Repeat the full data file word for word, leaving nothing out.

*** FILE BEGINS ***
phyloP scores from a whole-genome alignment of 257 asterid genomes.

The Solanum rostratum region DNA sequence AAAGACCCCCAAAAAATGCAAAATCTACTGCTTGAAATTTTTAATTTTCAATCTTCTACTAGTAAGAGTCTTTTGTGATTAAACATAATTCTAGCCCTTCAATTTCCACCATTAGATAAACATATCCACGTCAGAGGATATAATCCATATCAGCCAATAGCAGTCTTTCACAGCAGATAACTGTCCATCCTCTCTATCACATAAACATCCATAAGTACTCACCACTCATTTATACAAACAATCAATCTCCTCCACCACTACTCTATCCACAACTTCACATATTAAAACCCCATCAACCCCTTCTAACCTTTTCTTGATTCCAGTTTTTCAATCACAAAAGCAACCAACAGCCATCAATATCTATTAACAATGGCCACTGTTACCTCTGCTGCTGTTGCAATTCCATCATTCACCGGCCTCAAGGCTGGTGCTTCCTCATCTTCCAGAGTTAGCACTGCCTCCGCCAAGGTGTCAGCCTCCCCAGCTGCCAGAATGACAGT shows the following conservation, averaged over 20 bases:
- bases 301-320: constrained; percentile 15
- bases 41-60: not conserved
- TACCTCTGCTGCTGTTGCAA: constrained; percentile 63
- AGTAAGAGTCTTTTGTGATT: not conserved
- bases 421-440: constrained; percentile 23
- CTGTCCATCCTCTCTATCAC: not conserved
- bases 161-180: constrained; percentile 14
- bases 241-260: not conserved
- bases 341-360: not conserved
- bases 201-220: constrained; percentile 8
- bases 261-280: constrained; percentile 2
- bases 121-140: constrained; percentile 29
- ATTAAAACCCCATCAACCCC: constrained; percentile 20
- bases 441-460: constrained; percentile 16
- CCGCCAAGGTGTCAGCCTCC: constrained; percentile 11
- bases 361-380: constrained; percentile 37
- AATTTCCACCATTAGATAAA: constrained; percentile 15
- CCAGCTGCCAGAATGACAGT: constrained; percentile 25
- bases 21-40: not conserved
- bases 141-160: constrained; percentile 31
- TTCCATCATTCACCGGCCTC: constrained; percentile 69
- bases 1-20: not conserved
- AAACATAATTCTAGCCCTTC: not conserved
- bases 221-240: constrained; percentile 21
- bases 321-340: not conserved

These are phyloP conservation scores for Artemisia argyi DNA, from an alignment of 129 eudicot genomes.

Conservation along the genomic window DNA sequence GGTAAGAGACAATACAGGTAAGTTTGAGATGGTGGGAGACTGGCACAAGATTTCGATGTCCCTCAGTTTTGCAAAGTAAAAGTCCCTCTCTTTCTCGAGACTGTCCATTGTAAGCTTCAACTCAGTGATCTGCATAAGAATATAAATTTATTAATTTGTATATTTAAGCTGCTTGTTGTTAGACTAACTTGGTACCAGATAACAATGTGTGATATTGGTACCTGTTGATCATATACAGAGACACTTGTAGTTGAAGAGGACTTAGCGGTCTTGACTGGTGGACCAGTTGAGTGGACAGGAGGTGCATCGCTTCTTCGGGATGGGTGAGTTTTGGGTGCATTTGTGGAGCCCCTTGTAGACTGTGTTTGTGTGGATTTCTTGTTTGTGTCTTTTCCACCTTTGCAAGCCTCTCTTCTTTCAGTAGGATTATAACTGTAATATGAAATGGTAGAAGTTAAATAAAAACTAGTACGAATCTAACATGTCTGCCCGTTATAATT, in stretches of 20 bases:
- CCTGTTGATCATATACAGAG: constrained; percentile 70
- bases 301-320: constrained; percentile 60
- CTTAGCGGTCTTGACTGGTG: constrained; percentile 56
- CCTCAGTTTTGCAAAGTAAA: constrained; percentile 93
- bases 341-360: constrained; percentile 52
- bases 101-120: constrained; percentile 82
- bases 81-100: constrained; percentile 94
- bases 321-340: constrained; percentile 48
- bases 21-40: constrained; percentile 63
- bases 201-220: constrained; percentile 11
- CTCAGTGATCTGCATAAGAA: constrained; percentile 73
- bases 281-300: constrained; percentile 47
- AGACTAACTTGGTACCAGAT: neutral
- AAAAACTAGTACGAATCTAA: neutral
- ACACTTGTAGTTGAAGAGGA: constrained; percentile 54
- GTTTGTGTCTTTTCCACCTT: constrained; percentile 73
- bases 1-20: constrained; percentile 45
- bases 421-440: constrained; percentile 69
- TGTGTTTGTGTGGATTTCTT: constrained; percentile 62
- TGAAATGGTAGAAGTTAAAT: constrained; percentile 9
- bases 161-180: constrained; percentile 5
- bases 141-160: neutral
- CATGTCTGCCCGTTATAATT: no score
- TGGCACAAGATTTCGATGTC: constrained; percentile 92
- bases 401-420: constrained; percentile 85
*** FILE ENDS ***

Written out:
phyloP scores from a whole-genome alignment of 257 asterid genomes.

The Solanum rostratum region DNA sequence AAAGACCCCCAAAAAATGCAAAATCTACTGCTTGAAATTTTTAATTTTCAATCTTCTACTAGTAAGAGTCTTTTGTGATTAAACATAATTCTAGCCCTTCAATTTCCACCATTAGATAAACATATCCACGTCAGAGGATATAATCCATATCAGCCAATAGCAGTCTTTCACAGCAGATAACTGTCCATCCTCTCTATCACATAAACATCCATAAGTACTCACCACTCATTTATACAAACAATCAATCTCCTCCACCACTACTCTATCCACAACTTCACATATTAAAACCCCATCAACCCCTTCTAACCTTTTCTTGATTCCAGTTTTTCAATCACAAAAGCAACCAACAGCCATCAATATCTATTAACAATGGCCACTGTTACCTCTGCTGCTGTTGCAATTCCATCATTCACCGGCCTCAAGGCTGGTGCTTCCTCATCTTCCAGAGTTAGCACTGCCTCCGCCAAGGTGTCAGCCTCCCCAGCTGCCAGAATGACAGT shows the following conservation, averaged over 20 bases:
- bases 301-320: constrained; percentile 15
- bases 41-60: not conserved
- TACCTCTGCTGCTGTTGCAA: constrained; percentile 63
- AGTAAGAGTCTTTTGTGATT: not conserved
- bases 421-440: constrained; percentile 23
- CTGTCCATCCTCTCTATCAC: not conserved
- bases 161-180: constrained; percentile 14
- bases 241-260: not conserved
- bases 341-360: not conserved
- bases 201-220: constrained; percentile 8
- bases 261-280: constrained; percentile 2
- bases 121-140: constrained; percentile 29
- ATTAAAACCCCATCAACCCC: constrained; percentile 20
- bases 441-460: constrained; percentile 16
- CCGCCAAGGTGTCAGCCTCC: constrained; percentile 11
- bases 361-380: constrained; percentile 37
- AATTTCCACCATTAGATAAA: constrained; percentile 15
- CCAGCTGCCAGAATGACAGT: constrained; percentile 25
- bases 21-40: not conserved
- bases 141-160: constrained; percentile 31
- TTCCATCATTCACCGGCCTC: constrained; percentile 69
- bases 1-20: not conserved
- AAACATAATTCTAGCCCTTC: not conserved
- bases 221-240: constrained; percentile 21
- bases 321-340: not conserved

These are phyloP conservation scores for Artemisia argyi DNA, from an alignment of 129 eudicot genomes.

Conservation along the genomic window DNA sequence GGTAAGAGACAATACAGGTAAGTTTGAGATGGTGGGAGACTGGCACAAGATTTCGATGTCCCTCAGTTTTGCAAAGTAAAAGTCCCTCTCTTTCTCGAGACTGTCCATTGTAAGCTTCAACTCAGTGATCTGCATAAGAATATAAATTTATTAATTTGTATATTTAAGCTGCTTGTTGTTAGACTAACTTGGTACCAGATAACAATGTGTGATATTGGTACCTGTTGATCATATACAGAGACACTTGTAGTTGAAGAGGACTTAGCGGTCTTGACTGGTGGACCAGTTGAGTGGACAGGAGGTGCATCGCTTCTTCGGGATGGGTGAGTTTTGGGTGCATTTGTGGAGCCCCTTGTAGACTGTGTTTGTGTGGATTTCTTGTTTGTGTCTTTTCCACCTTTGCAAGCCTCTCTTCTTTCAGTAGGATTATAACTGTAATATGAAATGGTAGAAGTTAAATAAAAACTAGTACGAATCTAACATGTCTGCCCGTTATAATT, in stretches of 20 bases:
- CCTGTTGATCATATACAGAG: constrained; percentile 70
- bases 301-320: constrained; percentile 60
- CTTAGCGGTCTTGACTGGTG: constrained; percentile 56
- CCTCAGTTTTGCAAAGTAAA: constrained; percentile 93
- bases 341-360: constrained; percentile 52
- bases 101-120: constrained; percentile 82
- bases 81-100: constrained; percentile 94
- bases 321-340: constrained; percentile 48
- bases 21-40: constrained; percentile 63
- bases 201-220: constrained; percentile 11
- CTCAGTGATCTGCATAAGAA: constrained; percentile 73
- bases 281-300: constrained; percentile 47
- AGACTAACTTGGTACCAGAT: neutral
- AAAAACTAGTACGAATCTAA: neutral
- ACACTTGTAGTTGAAGAGGA: constrained; percentile 54
- GTTTGTGTCTTTTCCACCTT: constrained; percentile 73
- bases 1-20: constrained; percentile 45
- bases 421-440: constrained; percentile 69
- TGTGTTTGTGTGGATTTCTT: constrained; percentile 62
- TGAAATGGTAGAAGTTAAAT: constrained; percentile 9
- bases 161-180: constrained; percentile 5
- bases 141-160: neutral
- CATGTCTGCCCGTTATAATT: no score
- TGGCACAAGATTTCGATGTC: constrained; percentile 92
- bases 401-420: constrained; percentile 85